Sept. 25.
Treasury
Chambers.
321. Mr. Scrope to Mr. Popple. The Lords Commissrs. of H.M. Treasury have had some papers lately communicated to them, by which they are given to understand that the King's woods particularly in the Province of Main in New England are cut down and destroyed by the country people there at pleasure; and it appearing to their Lordships etc. that the differences and disputes which are subsisting between the Govr. and the King's Surveyor in those parts, as also between the said Surveyor and his deputies or some of them give opportunity to the country to make the destruction complained of, or at least, delays the taking such measures for the King's Service, as may put a stop to such destructions, and hinder and restrain the riotous and disorderly proceedings of the country people therein, etc., encloses following to be laid before the Lords Commissioners for Trade and Plantations for their consideration. Signed, J. Scrope. Endorsed, Recd. 25th Sept., 1734. 1 p. Enclosed,
321. i. List of papers enclosed.
321. ii. Copy of a letter from Arthur Slade, Boston, June 29, 1734, to the Commissioners of the Navy, relating to the Surveyor of Woods in New England.
Sept. 26.
Whitehall.
322. Council of Trade and Plantations to Governor Lord Howe. You will perceive by the copy of our letter to General Mathew, H.M. Governor of the Leeward Islands sent you inclos'd that the Danes are settling Sta. Cruz under a French purchase. It has been thought for some time that this Island belong'd to the Crown of Great Britain, and your Lordship will do an acceptable service to the publick, if you can collect any proofs to support the King's title to it, and transmit them under the seal of your Island to us. [C.O. 29. 16. p. 36.]
Sept. 26.
Whitehall.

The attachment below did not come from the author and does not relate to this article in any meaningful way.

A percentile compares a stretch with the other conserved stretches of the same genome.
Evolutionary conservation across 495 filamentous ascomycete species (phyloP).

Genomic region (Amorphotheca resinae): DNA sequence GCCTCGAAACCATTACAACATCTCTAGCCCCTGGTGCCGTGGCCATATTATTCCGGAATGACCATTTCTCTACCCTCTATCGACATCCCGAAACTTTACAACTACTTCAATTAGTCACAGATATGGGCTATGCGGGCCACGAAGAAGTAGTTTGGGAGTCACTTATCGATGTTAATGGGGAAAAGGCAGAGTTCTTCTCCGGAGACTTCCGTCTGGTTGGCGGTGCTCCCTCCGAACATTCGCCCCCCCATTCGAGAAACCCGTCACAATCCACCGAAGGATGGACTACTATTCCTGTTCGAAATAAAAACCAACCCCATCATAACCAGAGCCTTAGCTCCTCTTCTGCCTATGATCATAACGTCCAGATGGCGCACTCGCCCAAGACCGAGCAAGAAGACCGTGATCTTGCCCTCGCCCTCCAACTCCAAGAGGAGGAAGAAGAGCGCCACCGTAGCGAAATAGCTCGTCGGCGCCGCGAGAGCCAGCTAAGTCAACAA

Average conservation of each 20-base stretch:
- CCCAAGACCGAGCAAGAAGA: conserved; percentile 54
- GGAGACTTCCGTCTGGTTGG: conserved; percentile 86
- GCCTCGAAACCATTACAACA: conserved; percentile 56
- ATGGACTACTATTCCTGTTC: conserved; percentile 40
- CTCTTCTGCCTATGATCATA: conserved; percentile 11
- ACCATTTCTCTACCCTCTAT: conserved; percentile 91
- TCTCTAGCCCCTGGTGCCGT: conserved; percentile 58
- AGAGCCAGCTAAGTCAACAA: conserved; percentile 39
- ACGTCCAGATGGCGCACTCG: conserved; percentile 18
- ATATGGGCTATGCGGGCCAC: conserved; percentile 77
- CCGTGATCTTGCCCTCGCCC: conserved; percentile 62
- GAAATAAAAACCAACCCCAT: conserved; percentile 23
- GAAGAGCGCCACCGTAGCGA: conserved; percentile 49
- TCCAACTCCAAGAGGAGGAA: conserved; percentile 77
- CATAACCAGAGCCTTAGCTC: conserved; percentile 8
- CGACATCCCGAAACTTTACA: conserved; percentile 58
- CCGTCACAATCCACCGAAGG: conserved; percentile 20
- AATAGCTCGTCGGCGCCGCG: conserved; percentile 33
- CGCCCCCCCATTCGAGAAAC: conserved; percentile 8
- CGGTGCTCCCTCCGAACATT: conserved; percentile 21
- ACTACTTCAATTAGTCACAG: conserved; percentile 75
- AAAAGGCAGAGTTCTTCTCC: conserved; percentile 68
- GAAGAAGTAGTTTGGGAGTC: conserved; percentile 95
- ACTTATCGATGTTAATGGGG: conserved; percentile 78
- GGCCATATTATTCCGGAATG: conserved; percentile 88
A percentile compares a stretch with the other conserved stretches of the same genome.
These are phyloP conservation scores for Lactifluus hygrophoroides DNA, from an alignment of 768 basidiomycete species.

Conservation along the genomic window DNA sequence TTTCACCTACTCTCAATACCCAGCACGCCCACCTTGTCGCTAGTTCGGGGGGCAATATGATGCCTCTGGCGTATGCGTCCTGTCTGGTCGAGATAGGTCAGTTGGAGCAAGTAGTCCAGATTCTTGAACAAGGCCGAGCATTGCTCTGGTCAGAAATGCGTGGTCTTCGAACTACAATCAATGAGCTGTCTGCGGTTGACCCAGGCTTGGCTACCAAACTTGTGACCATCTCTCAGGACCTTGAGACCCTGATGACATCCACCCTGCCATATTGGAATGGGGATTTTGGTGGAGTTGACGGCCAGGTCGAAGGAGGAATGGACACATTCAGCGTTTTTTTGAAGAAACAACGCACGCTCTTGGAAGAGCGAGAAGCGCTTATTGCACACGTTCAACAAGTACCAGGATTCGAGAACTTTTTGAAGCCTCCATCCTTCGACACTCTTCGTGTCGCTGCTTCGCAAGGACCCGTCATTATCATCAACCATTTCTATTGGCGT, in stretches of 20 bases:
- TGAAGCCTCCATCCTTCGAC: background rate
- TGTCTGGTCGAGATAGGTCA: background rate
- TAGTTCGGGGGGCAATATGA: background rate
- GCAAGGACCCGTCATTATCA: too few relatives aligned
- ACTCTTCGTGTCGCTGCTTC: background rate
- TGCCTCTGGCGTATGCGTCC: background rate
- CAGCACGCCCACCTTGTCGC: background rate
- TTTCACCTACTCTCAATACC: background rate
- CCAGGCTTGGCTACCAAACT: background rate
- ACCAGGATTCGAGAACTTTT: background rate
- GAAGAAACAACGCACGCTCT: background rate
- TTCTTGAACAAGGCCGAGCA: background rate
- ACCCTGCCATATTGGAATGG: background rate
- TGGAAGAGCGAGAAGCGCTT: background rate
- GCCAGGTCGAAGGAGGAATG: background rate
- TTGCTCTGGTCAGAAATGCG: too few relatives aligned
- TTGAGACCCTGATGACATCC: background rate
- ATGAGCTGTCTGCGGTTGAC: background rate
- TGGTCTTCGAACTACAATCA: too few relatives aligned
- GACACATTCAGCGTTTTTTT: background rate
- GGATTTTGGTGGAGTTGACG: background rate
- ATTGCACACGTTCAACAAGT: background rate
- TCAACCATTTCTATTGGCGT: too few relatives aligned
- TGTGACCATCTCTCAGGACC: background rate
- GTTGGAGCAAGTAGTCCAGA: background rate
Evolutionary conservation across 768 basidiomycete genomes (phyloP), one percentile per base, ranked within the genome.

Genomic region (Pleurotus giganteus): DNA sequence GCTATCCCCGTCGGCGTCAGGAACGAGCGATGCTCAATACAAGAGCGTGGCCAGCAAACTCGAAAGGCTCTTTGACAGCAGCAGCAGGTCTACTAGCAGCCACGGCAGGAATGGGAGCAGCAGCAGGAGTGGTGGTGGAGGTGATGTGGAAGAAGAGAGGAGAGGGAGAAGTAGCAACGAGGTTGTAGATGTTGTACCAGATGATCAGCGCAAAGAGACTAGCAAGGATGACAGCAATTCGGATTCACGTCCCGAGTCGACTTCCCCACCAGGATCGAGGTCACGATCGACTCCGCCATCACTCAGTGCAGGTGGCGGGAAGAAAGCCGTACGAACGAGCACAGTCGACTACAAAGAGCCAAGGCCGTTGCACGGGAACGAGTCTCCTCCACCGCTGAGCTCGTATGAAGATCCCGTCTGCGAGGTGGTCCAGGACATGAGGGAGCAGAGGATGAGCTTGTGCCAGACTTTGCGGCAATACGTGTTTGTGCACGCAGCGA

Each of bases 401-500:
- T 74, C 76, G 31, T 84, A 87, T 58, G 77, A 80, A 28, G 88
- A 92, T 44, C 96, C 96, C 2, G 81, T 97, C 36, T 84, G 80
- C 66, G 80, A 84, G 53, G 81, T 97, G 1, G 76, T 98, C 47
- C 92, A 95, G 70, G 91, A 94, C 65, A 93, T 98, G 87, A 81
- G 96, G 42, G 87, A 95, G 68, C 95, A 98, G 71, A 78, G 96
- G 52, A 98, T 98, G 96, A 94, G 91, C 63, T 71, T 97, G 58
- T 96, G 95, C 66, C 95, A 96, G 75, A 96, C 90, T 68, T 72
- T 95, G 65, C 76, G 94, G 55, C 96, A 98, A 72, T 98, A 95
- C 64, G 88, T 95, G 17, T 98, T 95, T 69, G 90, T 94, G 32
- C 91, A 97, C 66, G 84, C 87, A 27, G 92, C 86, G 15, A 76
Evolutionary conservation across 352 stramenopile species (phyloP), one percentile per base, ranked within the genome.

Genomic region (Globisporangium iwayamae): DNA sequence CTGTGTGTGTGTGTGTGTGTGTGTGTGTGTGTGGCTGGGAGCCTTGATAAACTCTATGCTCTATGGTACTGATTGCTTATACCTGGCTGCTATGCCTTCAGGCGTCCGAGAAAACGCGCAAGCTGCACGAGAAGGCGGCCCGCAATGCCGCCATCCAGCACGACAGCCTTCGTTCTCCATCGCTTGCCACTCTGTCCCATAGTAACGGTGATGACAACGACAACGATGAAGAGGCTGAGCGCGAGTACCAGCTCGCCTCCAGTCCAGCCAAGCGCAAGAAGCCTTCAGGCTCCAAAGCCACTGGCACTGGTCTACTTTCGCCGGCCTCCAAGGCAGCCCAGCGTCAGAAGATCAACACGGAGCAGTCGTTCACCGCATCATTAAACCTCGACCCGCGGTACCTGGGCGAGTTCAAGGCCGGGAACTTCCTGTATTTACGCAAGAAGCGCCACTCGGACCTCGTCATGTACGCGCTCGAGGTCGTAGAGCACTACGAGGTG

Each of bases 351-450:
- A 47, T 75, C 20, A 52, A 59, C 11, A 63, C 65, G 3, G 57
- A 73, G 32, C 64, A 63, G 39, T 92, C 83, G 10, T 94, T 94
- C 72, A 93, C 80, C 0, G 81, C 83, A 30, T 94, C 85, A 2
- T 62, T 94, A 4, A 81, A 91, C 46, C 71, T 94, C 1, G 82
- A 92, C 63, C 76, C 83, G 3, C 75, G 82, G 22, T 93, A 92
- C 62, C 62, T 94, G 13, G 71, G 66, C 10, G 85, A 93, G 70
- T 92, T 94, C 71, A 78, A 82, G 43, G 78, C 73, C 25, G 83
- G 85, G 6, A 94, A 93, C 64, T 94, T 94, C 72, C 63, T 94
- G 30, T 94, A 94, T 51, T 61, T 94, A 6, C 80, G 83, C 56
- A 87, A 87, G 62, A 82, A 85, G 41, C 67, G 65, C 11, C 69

323. Council of Trade and Plantations to Governor Mathew. Have transmitted extract of his letter of 19th March to Lord Harrington etc. (v. 12th Sept.). Continue:—As to the island of St. John, there can be no manner of doubt, but that it certainly belongs to H.M. But we have not quite so clear proofs of the British title to that of St. Cruz; yet as this last is certainly a very valuable island, and the settlement thereof by any other nation might prove prejudicial to us, we must desire you to get what proofs you can from the ancient inhabitants under your Government to fortifie our pretentions to it; you will take such depositions as you can collect for this purpose upon oath, and transmit them under the seal of ye Leeward Islands to our Board. But that you may be the better inform'd what sort of proof will be most material in this case; we shall give you a state of the affair as it appears to us from such materials as we have hitherto met with etc. Give a short history of Sta. Cruz (cf. 27th June, 1733 and 12th Sept., 1734). Continue:—It would be very material to settle the following points, vizt. (i) In what year the French removed to St. Domingo in Hispaniola? (ii) What claims they have at any time put in, and when, to preserve their right to this island since they removed their last Colony from thence. As to the first of these points, that is, the time of dereliction, some fix it in 1671, others in 1691. But the French authors say positively, it was not till 1696; and if this last assertion should be true, the Treaty of Breda in 1667, and that of neutrality with France in 1686, will be insuperable difficulties in the way of our title, unless we can support our right upon the foot of dereliction by the law of Nations, a very nice point, in which the greatest lawyers have often differed, and therefore it would be very material to shew, if we can, that the French left this island before the Treaty of Neutrality, and that even during the time they possessed it, we put in our claim, and made several efforts for the recovery of it. But if nothing of this sort can be proved, we shall then be reduced to the single point of dereliction, in which case it will be necessary to prove that we have had an uninterrupted possession of Sta. Crux ever since the French removed from thence, that we have had regular settlements, and Govrs. established there by proper authority. And this brings us to the second enquiry etc. (above). For if the French have frequently claim'd this island, if they have taken our vessels tradeing there, or in general exercised any other acts of property to preserve their right; we are apprehensive, such proceedings will make it very difficult to assert our title to this island, how desirable soever it may be, to prevent its being settled by any other nation. By this state of the case you will see where the difficulties lye on our part; and you will do a very acceptable peice of service to the publick if you can remove them. It is certainly both our duty and yours, to assert the right of the British Crown in all her just pretentions, But it is also our duty not to engage the Crown too far in a dispute without a sufficient foundation. We therefore recommend to you to use your utmost endeavours, to enquire into the truth of these facts, and to send us the best answers and proofs concerning them, that we may be enabled to lay a very full report thereupon before H.M. That nothing may be wanting to compleat this inquiry, we have also wrote by this occasion to the Covr. of Barbados, upon the same subject for his assistance there. [C.O. 153, 15. pp. 266–275.]